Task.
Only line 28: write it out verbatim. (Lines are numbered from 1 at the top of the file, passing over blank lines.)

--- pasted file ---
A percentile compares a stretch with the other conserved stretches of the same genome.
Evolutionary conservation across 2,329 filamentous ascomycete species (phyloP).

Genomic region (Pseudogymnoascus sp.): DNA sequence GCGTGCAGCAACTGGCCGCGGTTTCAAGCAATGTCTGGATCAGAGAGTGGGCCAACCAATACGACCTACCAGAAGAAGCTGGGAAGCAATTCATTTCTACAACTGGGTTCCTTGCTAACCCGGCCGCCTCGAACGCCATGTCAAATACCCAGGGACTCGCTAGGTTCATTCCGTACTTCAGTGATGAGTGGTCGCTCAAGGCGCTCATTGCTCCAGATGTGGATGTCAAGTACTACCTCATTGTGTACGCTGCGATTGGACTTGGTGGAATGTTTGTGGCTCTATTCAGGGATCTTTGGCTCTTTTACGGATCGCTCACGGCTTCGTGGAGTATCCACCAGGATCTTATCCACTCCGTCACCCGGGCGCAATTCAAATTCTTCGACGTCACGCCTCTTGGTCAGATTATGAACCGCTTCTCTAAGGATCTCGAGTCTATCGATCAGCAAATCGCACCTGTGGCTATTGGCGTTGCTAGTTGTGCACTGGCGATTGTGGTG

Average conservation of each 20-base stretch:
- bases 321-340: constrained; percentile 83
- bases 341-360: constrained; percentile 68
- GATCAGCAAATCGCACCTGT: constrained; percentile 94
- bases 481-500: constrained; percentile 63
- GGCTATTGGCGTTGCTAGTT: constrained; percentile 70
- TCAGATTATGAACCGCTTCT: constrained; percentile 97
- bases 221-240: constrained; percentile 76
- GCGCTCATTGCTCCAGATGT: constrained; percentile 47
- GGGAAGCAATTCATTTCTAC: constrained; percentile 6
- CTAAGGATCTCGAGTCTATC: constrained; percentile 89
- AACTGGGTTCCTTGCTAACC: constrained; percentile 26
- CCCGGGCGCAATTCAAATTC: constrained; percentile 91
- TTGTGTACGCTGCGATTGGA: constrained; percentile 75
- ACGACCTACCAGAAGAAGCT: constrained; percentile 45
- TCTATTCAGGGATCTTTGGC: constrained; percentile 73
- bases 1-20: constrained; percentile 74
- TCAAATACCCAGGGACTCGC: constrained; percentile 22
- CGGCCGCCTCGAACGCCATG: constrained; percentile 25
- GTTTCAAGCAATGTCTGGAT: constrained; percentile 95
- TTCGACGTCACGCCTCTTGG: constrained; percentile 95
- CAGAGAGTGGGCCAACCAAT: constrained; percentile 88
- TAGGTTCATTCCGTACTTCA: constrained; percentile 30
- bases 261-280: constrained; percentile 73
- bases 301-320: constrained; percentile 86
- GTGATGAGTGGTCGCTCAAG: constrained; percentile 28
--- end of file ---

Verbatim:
- bases 301-320: constrained; percentile 86